With reports that over 50% of PPC ad revenue comes from fraudulent clicks, it appears that the Google/Overture cash cow may be experiencing some growing pains. Around the search engine forums, quite a few posters have reported that their keywords are getting a large number of clicks, while receiving very little conversions.
Of course, these threads may be a case of poor keyword marketing, however a report from MediaDailyNews reveals the probable culprit. MDN cited a conducted by web analytics provider Clicklab that determined “fraudulent clicks can account for more than 50 percent of all advertising fees attributable to certain categories.” Granted, not all categories receive erroneous clicks, but I have noticed that reports of people receiving residual checks from Google have been increasing.
The question becomes, can fraudulent clicks ruin PPC advertising? Probably not, but it can certainly damage the reputation. In fact, Andy Beal, who was featured in a Wall Street Journal article about search engine advertising growth, said on his blog, “We'll see continued growth but when you get to a $5+ billion industry, it's hard to grow at 50% a year.”
However, click fraud, especially if Clicklab’s numbers are accurate (no reason to believe otherwise), can be very troublesome to the growing industry. Are there any methods available to help prevent fraudulent clicks from affecting your ad campaign and your wallet?
A thread was started on WebProWorld concerning a person’s campaign and how his ads were clicked daily until his budget was exhausted. The poster, Kentyn, stated, “If companies really are clicking-down the competition could this mean a pending doom for Adwords?” If this is what actually happened to Ken’s campaign, than this is the perfect definition of click fraud.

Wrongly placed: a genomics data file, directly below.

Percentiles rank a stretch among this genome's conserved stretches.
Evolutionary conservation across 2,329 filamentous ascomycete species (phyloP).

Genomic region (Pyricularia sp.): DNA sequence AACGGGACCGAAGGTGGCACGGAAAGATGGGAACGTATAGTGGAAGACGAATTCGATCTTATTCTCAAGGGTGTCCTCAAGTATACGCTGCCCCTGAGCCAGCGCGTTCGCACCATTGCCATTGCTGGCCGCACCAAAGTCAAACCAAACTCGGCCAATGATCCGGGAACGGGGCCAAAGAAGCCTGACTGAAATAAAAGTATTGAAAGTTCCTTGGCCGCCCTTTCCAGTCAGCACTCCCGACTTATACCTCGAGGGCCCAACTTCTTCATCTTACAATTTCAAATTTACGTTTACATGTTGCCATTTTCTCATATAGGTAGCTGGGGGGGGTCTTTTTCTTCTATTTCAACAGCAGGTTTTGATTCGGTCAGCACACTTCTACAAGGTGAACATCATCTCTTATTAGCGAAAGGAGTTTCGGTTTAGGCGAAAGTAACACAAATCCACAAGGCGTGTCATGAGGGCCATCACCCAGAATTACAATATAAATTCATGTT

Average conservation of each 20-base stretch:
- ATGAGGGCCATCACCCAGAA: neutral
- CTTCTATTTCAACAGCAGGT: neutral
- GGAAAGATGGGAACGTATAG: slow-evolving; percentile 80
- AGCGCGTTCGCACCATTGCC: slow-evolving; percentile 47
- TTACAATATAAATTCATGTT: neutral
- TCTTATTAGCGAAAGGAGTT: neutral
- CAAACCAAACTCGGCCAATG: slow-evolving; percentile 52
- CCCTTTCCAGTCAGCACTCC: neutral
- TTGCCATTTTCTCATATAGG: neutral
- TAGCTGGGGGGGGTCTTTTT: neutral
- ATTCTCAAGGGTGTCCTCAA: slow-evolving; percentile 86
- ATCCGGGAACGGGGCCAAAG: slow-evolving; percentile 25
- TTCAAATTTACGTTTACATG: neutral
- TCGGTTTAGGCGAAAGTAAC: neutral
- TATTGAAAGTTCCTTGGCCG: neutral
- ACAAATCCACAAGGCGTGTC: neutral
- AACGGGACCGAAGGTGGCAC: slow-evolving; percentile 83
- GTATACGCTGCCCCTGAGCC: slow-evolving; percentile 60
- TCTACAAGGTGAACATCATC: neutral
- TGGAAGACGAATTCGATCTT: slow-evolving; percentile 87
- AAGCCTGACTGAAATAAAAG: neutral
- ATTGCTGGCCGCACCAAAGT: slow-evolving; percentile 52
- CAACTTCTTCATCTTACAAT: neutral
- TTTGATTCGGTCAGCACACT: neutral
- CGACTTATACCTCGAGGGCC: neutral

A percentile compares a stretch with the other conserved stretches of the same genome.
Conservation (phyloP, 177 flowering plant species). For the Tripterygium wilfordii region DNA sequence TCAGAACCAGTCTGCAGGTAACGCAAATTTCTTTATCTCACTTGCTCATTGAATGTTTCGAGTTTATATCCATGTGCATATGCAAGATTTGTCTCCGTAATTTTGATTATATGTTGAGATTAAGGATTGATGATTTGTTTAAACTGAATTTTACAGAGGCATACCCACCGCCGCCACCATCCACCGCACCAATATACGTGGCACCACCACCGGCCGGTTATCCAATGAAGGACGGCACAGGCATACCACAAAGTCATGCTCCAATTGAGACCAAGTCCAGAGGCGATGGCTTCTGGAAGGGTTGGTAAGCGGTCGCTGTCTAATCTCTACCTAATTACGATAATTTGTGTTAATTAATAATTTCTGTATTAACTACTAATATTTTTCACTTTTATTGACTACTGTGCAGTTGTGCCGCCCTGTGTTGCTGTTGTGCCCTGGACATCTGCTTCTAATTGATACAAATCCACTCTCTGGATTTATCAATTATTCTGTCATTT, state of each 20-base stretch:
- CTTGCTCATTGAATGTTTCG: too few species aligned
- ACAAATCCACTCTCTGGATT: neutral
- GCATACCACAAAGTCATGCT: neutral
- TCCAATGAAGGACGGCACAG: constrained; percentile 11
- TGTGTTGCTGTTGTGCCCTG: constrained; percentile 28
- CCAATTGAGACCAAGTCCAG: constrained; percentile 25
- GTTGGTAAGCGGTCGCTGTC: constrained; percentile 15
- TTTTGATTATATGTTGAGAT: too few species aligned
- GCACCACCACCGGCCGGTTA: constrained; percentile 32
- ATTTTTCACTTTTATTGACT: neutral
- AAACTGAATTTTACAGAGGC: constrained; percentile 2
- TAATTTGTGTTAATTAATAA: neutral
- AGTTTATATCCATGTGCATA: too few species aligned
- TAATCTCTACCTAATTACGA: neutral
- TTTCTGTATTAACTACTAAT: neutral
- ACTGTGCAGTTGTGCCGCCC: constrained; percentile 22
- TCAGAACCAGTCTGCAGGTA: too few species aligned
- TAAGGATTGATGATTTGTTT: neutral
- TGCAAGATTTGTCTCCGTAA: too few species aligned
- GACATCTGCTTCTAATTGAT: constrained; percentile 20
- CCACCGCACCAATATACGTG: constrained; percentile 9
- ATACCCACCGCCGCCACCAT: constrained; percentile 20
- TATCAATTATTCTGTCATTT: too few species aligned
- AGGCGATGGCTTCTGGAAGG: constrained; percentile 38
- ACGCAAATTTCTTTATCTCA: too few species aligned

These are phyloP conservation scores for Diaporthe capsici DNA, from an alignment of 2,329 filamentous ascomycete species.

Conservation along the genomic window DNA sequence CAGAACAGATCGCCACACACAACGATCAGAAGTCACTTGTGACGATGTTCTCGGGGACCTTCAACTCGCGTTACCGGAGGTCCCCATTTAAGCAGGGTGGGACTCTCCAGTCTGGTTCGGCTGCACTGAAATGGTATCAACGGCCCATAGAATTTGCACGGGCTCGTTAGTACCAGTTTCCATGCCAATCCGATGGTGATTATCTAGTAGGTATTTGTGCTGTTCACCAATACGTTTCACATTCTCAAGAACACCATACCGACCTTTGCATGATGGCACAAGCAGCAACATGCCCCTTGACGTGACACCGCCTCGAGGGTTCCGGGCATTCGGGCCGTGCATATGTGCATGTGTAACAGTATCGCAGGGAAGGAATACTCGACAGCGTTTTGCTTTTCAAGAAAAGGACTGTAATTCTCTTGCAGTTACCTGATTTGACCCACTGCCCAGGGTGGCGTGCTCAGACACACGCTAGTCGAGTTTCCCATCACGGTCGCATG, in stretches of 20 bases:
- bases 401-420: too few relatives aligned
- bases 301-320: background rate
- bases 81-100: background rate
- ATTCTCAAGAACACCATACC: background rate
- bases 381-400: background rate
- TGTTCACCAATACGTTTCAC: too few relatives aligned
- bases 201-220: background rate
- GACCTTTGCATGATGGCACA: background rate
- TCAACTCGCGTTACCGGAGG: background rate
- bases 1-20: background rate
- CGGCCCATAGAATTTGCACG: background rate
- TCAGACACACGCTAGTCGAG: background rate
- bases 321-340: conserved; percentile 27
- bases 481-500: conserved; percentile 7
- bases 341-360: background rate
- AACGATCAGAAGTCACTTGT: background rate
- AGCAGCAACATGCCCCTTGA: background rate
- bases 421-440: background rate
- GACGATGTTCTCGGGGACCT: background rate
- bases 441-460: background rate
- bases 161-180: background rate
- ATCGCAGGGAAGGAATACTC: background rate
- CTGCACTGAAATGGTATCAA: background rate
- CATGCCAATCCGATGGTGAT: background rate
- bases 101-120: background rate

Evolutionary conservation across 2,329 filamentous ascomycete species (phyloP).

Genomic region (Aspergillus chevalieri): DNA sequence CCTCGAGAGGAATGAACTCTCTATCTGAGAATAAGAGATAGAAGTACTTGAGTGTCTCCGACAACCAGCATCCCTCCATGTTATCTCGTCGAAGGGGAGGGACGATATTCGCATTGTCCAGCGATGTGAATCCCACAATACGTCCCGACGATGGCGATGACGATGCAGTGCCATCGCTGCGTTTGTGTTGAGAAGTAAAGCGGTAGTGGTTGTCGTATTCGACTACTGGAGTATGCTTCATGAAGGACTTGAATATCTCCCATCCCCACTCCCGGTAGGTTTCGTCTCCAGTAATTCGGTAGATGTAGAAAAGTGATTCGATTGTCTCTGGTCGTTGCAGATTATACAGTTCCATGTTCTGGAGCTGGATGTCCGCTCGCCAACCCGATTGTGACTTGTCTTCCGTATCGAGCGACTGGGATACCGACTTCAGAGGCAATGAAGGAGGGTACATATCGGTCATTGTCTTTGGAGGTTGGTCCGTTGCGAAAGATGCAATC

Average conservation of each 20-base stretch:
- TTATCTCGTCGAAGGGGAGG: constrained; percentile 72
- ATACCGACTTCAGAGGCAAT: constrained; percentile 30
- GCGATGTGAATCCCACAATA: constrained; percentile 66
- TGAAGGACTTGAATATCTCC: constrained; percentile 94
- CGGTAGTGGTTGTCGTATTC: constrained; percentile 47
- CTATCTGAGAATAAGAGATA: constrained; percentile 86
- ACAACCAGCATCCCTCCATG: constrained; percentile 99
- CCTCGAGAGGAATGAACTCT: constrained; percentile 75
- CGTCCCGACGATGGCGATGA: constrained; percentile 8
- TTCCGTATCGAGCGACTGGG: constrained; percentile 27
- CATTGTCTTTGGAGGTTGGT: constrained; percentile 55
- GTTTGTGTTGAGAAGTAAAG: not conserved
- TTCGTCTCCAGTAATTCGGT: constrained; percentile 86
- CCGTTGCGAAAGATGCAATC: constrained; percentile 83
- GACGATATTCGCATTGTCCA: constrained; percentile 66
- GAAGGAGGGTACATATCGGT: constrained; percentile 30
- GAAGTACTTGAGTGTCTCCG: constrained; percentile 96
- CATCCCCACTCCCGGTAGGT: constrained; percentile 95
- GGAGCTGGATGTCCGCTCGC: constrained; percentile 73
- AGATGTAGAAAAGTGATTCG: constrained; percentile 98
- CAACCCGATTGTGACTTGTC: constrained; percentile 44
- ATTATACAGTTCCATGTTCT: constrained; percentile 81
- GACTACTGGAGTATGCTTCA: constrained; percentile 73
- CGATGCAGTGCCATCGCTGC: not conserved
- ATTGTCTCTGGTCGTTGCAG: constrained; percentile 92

Responses to Ken’s initial post were full of useful information and tips to help combat click fraud. The first step when you suspect fraud has occurred is to inform Google, Overture, or whoever else sponsors your ads. This was illustrated nicely Marbant, who said, “…noticed the same a few weeks ago but never since. Google mailed me a voucher, saying that abuse was noticed.” This means if there is suitable evidence, Google and Overture will reimburse you for the fraudulent clicks. However, there are steps that you can take to ensure click fraud doesn’t occur to your campaigns.
Poster TimH offered Ken this advice:
“If you are concerned with Google AdWord fraud then the first step is to remove your Google ad from their affiliate network, so your ad is only shown on the Google search engine… By eliminating that exposure, you limit your company from 99.99% of the population that could profit from sending fraudulent clicks through your ad.”
On the SearchEngineWatch forum, moderator Sebastian had some interesting observations concerning click fraud and the ad sponsors, “the engines should NOT do their own fraud protection. It should be a third party company that has demonstrated quality integrity and functional superiority to tackle this problem... an "auditable" company that WOULD release fraud statistics. How can the engines be allowed to NOT release fraud statistics?” Good question.
Before everyone goes out and cancels their PPC campaigns, there are some statements that should be considered. Peter (IMC), a poster at WebProWorld, offered this advice, “Unless you suspect that most of your clicks are fraudulent, I wouldn't worry too much about click fraud. Just maintain a dynamic campaign, manage it well, and AdWords will do you good.” And kjohnson5576 had this to say:
“PPC makes the difference between ‘making a living and just barely living.’ Lots of fraud yes, but there is no better way yet to get interested people to the site consistently. Say you rank #1 in the SERPs for 4 major keywords. That's great, but what about the other 150 words people are looking under?”